PBL: Parents

What you need to know

PBL motivates kids to gain knowledge through exploration and observation. Projects provide your child the chance to apply the skills they learn in school to personally relevant and real-world situations. Your child also learns skills in PBL such as how to think critically, solve problems, work in teams, and make presentations. These skills will help students succeed in the future, both in school and in today’s work world. Your role in their learning is essential!

So what is your job? Below are some key ways you can help support your child in project based learning.

1) Be a role model for learning. You are your child’s first teacher. The more they see you enjoying exploration, coming up with questions, and creating; the more they will. You can model PBL wherever you are by asking questions about what you are observing and describing your own “project process” for your child.

2) Pay attention to what your child loves. Find out what interests your child and help them have opportunities to explore it.

3) Take an interest to what your child is learning. It is so important that you know what your child is working on at school. Ask them about the projects they are working on. Help them learn more at home through research or outside experiences. Your interest in your child’s projects will help them to continue their learning. When they are “stuck” they will have an additional resource to help them.

4) Connect what your child learns to everyday life. Make learning and projects part of your child’s everyday experience, especially when it comes out of your child’s natural questions. When you cook together, do measuring math. When you drive in the car, count license plates and talk about the states.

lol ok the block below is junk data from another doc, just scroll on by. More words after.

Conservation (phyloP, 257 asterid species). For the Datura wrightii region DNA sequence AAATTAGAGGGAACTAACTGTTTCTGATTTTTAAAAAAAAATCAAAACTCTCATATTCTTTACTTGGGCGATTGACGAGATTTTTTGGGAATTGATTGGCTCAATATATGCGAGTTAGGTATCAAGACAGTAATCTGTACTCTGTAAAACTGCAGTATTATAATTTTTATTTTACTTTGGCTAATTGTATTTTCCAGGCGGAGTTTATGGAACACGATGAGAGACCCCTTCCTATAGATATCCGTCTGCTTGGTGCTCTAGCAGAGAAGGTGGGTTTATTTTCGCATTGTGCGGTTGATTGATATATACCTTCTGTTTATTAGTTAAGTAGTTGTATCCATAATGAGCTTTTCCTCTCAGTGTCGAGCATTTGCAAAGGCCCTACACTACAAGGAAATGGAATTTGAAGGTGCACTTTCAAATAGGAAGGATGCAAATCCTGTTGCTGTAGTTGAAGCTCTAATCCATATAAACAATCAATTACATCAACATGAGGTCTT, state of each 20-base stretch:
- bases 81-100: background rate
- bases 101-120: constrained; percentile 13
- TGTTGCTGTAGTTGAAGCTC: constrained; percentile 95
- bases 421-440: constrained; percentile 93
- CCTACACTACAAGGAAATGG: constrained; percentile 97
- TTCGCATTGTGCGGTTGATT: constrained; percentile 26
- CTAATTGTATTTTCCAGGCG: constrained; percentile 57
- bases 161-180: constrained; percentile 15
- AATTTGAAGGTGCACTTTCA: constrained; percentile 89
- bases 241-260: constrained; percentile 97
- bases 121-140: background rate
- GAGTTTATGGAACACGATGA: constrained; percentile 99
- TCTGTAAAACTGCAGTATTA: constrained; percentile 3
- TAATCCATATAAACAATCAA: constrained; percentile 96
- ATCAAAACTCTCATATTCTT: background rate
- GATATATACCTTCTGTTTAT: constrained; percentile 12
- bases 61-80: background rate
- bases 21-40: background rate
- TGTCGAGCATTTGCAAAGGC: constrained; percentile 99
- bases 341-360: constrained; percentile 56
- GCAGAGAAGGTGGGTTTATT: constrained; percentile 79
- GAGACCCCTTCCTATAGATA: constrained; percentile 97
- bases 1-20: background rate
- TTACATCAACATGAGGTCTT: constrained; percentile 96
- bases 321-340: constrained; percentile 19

5) Help your child take charge of their learning. Don’t “save” your child when they are approaching a “failure”. Failure is one of the best ways for children to learn and take responsibility for themselves.

6) Learn something new yourself. You can demonstrate the project process for your child through learning something new. Show them how you ask questions, explore, research, and make mistakes. Let them see what you create for a product.

Communicating with Your Advisor

Do you want to know more about your child’s project and how to support them at home? The best way to get in contact with your advisor is through email. You can also look for import updates happening in your child’s classroom through viewing their classroom webpage.